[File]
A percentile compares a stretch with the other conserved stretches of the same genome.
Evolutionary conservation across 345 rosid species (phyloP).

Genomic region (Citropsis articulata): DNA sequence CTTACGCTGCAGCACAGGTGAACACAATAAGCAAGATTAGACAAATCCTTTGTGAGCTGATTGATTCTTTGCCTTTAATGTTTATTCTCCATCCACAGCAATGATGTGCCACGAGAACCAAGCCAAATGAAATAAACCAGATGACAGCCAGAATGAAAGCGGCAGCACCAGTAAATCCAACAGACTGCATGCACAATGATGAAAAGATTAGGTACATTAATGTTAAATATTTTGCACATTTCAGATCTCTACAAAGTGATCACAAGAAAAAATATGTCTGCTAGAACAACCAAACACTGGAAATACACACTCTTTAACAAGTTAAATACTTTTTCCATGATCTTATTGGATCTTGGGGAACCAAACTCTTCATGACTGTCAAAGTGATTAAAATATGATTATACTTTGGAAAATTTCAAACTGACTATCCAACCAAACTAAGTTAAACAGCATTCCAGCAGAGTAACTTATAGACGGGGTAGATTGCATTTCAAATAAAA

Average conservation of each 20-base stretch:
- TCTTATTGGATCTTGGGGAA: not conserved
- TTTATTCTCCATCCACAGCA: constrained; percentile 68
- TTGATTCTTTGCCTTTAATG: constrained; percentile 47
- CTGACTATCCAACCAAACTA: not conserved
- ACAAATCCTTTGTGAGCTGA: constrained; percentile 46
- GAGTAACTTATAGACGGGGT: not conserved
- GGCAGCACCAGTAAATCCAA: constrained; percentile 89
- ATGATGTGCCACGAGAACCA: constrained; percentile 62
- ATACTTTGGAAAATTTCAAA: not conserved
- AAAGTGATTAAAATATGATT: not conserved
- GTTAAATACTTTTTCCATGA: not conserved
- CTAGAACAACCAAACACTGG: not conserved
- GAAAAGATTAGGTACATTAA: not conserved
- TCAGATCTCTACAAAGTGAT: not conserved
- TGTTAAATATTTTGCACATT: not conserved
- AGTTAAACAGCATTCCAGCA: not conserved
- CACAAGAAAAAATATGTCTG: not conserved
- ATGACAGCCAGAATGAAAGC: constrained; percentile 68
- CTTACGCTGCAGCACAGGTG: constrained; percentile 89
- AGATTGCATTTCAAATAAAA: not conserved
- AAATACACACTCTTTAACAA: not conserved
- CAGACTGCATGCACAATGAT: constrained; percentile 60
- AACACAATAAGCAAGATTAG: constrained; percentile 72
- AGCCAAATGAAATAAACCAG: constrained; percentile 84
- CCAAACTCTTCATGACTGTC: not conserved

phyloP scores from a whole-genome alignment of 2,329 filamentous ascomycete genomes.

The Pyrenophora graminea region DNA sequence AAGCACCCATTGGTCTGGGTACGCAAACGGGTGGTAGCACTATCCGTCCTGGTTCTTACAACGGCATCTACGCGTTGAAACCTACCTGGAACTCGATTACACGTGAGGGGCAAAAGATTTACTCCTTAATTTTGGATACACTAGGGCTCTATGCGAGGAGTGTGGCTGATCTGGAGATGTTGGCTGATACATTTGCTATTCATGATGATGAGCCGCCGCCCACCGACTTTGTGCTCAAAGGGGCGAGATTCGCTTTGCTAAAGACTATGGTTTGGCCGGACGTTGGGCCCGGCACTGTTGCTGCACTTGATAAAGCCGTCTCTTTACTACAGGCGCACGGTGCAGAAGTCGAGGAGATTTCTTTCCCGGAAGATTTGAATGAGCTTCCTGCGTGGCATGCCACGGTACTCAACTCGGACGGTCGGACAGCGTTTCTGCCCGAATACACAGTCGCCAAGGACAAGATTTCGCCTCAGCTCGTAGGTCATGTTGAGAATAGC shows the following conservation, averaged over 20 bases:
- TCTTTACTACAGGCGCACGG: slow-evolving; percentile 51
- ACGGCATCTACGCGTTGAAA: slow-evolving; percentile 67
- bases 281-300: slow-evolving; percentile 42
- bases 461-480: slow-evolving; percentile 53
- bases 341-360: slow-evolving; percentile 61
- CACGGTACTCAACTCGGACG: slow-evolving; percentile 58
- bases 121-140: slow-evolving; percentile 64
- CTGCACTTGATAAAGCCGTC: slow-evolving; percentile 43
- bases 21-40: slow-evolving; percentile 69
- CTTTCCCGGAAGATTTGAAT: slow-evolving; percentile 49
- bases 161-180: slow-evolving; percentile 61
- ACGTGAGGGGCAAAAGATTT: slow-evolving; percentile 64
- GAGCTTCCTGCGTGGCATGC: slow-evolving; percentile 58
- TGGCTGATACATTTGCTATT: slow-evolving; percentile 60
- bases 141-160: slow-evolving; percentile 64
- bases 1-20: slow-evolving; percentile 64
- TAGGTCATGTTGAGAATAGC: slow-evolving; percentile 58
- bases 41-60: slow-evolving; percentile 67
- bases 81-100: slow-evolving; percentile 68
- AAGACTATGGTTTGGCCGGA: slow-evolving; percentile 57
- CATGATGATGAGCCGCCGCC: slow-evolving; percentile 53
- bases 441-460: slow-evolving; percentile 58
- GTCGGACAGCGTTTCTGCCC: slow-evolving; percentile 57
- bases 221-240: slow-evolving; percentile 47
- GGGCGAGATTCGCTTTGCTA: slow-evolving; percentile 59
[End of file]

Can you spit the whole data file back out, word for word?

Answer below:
A percentile compares a stretch with the other conserved stretches of the same genome.
Evolutionary conservation across 345 rosid species (phyloP).

Genomic region (Citropsis articulata): DNA sequence CTTACGCTGCAGCACAGGTGAACACAATAAGCAAGATTAGACAAATCCTTTGTGAGCTGATTGATTCTTTGCCTTTAATGTTTATTCTCCATCCACAGCAATGATGTGCCACGAGAACCAAGCCAAATGAAATAAACCAGATGACAGCCAGAATGAAAGCGGCAGCACCAGTAAATCCAACAGACTGCATGCACAATGATGAAAAGATTAGGTACATTAATGTTAAATATTTTGCACATTTCAGATCTCTACAAAGTGATCACAAGAAAAAATATGTCTGCTAGAACAACCAAACACTGGAAATACACACTCTTTAACAAGTTAAATACTTTTTCCATGATCTTATTGGATCTTGGGGAACCAAACTCTTCATGACTGTCAAAGTGATTAAAATATGATTATACTTTGGAAAATTTCAAACTGACTATCCAACCAAACTAAGTTAAACAGCATTCCAGCAGAGTAACTTATAGACGGGGTAGATTGCATTTCAAATAAAA

Average conservation of each 20-base stretch:
- TCTTATTGGATCTTGGGGAA: not conserved
- TTTATTCTCCATCCACAGCA: constrained; percentile 68
- TTGATTCTTTGCCTTTAATG: constrained; percentile 47
- CTGACTATCCAACCAAACTA: not conserved
- ACAAATCCTTTGTGAGCTGA: constrained; percentile 46
- GAGTAACTTATAGACGGGGT: not conserved
- GGCAGCACCAGTAAATCCAA: constrained; percentile 89
- ATGATGTGCCACGAGAACCA: constrained; percentile 62
- ATACTTTGGAAAATTTCAAA: not conserved
- AAAGTGATTAAAATATGATT: not conserved
- GTTAAATACTTTTTCCATGA: not conserved
- CTAGAACAACCAAACACTGG: not conserved
- GAAAAGATTAGGTACATTAA: not conserved
- TCAGATCTCTACAAAGTGAT: not conserved
- TGTTAAATATTTTGCACATT: not conserved
- AGTTAAACAGCATTCCAGCA: not conserved
- CACAAGAAAAAATATGTCTG: not conserved
- ATGACAGCCAGAATGAAAGC: constrained; percentile 68
- CTTACGCTGCAGCACAGGTG: constrained; percentile 89
- AGATTGCATTTCAAATAAAA: not conserved
- AAATACACACTCTTTAACAA: not conserved
- CAGACTGCATGCACAATGAT: constrained; percentile 60
- AACACAATAAGCAAGATTAG: constrained; percentile 72
- AGCCAAATGAAATAAACCAG: constrained; percentile 84
- CCAAACTCTTCATGACTGTC: not conserved

phyloP scores from a whole-genome alignment of 2,329 filamentous ascomycete genomes.

The Pyrenophora graminea region DNA sequence AAGCACCCATTGGTCTGGGTACGCAAACGGGTGGTAGCACTATCCGTCCTGGTTCTTACAACGGCATCTACGCGTTGAAACCTACCTGGAACTCGATTACACGTGAGGGGCAAAAGATTTACTCCTTAATTTTGGATACACTAGGGCTCTATGCGAGGAGTGTGGCTGATCTGGAGATGTTGGCTGATACATTTGCTATTCATGATGATGAGCCGCCGCCCACCGACTTTGTGCTCAAAGGGGCGAGATTCGCTTTGCTAAAGACTATGGTTTGGCCGGACGTTGGGCCCGGCACTGTTGCTGCACTTGATAAAGCCGTCTCTTTACTACAGGCGCACGGTGCAGAAGTCGAGGAGATTTCTTTCCCGGAAGATTTGAATGAGCTTCCTGCGTGGCATGCCACGGTACTCAACTCGGACGGTCGGACAGCGTTTCTGCCCGAATACACAGTCGCCAAGGACAAGATTTCGCCTCAGCTCGTAGGTCATGTTGAGAATAGC shows the following conservation, averaged over 20 bases:
- TCTTTACTACAGGCGCACGG: slow-evolving; percentile 51
- ACGGCATCTACGCGTTGAAA: slow-evolving; percentile 67
- bases 281-300: slow-evolving; percentile 42
- bases 461-480: slow-evolving; percentile 53
- bases 341-360: slow-evolving; percentile 61
- CACGGTACTCAACTCGGACG: slow-evolving; percentile 58
- bases 121-140: slow-evolving; percentile 64
- CTGCACTTGATAAAGCCGTC: slow-evolving; percentile 43
- bases 21-40: slow-evolving; percentile 69
- CTTTCCCGGAAGATTTGAAT: slow-evolving; percentile 49
- bases 161-180: slow-evolving; percentile 61
- ACGTGAGGGGCAAAAGATTT: slow-evolving; percentile 64
- GAGCTTCCTGCGTGGCATGC: slow-evolving; percentile 58
- TGGCTGATACATTTGCTATT: slow-evolving; percentile 60
- bases 141-160: slow-evolving; percentile 64
- bases 1-20: slow-evolving; percentile 64
- TAGGTCATGTTGAGAATAGC: slow-evolving; percentile 58
- bases 41-60: slow-evolving; percentile 67
- bases 81-100: slow-evolving; percentile 68
- AAGACTATGGTTTGGCCGGA: slow-evolving; percentile 57
- CATGATGATGAGCCGCCGCC: slow-evolving; percentile 53
- bases 441-460: slow-evolving; percentile 58
- GTCGGACAGCGTTTCTGCCC: slow-evolving; percentile 57
- bases 221-240: slow-evolving; percentile 47
- GGGCGAGATTCGCTTTGCTA: slow-evolving; percentile 59